Recent years have seen a drastic increase in websites migrating to HTTPS. There are many benefits that come along with this migration. One such benefit is access to modern technologies that improve the performance and experience of end users.

At eBay, when we started migrating pages to HTTPS, we also started looking into how we can leverage some of these new technologies that HTTPS opens up. Our focus was performance. With that in mind, we added a bunch of features to our infrastructure that can have a positive impact on customer latency and experience, including the following:

1. HTTP/2

This was our top priority. As soon as we migrated a page to HTTPS, we also enabled HTTP/2 on them. The groundwork for this was already done on our CDN, which made the switch pretty easy. To get the full benefit of HTTP/2, we had to remove domain sharding for static resources (CSS/JS/images) and consolidate them under one or two domains. Domain sharding, once considered an HTTP/1.1 best practice, can adversely impact HTTP/2. HTTP/2, as expected, helped us to offset the performance overhead that comes from HTTPS.

An important thing to consider when switching to HTTP/2 is connection coalescing. Most websites use a CDN provider to host static assets and that domain would be different from the main page domain. This means you may not be able to share the same HTTP/TCP connection (a major advantage of HTTP/2) between the main page and static assets. This is where connection coalescing comes into play and to use it, even the main page should be frontended by the same CDN provider. We are still working on this. But for now, we implemented connection coalescing for static assets, even if they are split between few domains.

2. cache-control: immutable

At eBay we use content-aware URLs for all static assets, meaning a URL is a hash representation of its content. Even a small change in the content of a static resource (CSS, JS, images, etc.) results in a new URL. In our case, browsers making a conditional validation request on refresh, and servers responding with a 304 is totally unnecessary. To avoid this performance overhead, we added a cache-control: immutable header extension to all our static assets. Critical assets such as CSS are now rendered without any network requests for repeat visits. The browser support for immutable is also increasing. For now, browsers support it only for HTTPS requests.

3. Brotli compression

We have also started experimenting with Brotli compression in some of our pages. The benefits of Brotli was very evident, and we were excited to look into it. Even the recent comparison metrics look impressive. Brotli will be used for our text-based static resources. We have not enabled it 100% in production yet, as we are changing our asset pipeline to get the max out of Brotli (doing a pre-compression at level 11). Our current experiments are with lower Brotli compression levels. Once we do a full-fledged launch, we will publish a detailed blog post with comparison numbers.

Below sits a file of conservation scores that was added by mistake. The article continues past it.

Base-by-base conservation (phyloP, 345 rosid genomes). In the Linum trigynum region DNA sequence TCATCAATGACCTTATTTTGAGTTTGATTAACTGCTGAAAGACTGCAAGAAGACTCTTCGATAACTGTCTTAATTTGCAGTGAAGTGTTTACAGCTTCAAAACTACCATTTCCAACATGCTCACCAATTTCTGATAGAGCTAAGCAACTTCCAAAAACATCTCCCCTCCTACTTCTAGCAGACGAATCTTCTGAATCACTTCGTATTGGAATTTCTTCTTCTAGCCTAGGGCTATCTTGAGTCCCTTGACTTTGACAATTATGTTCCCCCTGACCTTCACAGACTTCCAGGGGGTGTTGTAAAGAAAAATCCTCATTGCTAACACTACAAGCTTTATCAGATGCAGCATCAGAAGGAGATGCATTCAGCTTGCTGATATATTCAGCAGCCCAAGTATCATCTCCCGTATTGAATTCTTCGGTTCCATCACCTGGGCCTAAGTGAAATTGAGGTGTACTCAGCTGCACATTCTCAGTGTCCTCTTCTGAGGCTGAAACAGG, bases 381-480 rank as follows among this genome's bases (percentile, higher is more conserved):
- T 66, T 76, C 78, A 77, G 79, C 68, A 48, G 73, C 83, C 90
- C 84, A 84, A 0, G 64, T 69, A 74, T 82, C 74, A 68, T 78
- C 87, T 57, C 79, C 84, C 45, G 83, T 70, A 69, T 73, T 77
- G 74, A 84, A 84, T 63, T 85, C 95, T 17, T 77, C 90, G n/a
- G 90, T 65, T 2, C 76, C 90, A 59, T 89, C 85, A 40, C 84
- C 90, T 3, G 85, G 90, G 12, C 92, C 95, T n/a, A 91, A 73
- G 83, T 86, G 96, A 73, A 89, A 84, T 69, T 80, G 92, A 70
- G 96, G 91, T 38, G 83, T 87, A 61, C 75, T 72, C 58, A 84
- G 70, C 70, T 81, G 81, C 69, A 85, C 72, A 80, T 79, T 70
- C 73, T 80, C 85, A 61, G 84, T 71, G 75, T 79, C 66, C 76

4. Service Workers

Now that HTTPS is enabled, it was about time to a put a Service Worker to our site. We now have our own implementation in place. To begin with, we are trying out an offline experience for product pages, with the eventual goal of building a fully featured PWA. Our offline experience was featured at the recent Chrome Dev Summit.

There is a common notion that in order to use Service Workers, you need to rebuild the site from scratch as a PWA. That is not necessarily true. Service Workers can as well be used in your existing websites to quickly enhance your current caching, prefetching and navigational behaviors. Above all, this exercise will be a great learning experience to understand all the nuances associated with Service Worker lifecycle, especially when dealing with production deployments.

If a website is served over HTTPS, this should be a good list of features to try out and improve end-user performance. Many major websites have already leveraged these technologies and have seen great results. Based on your existing infrastructure, the level of complexity for implementing each of these features may vary. But the general awareness is more important and will help us plan accordingly for the future.

At eBay, we are very excited about the possibilities that HTTPS has opened up. With the adoption of modern technologies that come with HTTPS, our web platform is now ready to build the next wave of compelling user experiences. Cheers to a secure and innovative future.

ABOUT THE AUTHOR

Senthil Padmanabhan photo

Senthil Padmanabhan is a Distinguished Engineer & Web Platform Lead at eBay, building the multiscreen shopping experience. He is specialized in web technologies such as JavaScript, HTML, CSS, along with web performance & optimization.

He is an active blogger. He can be found on Twitter via @senthil_hi.

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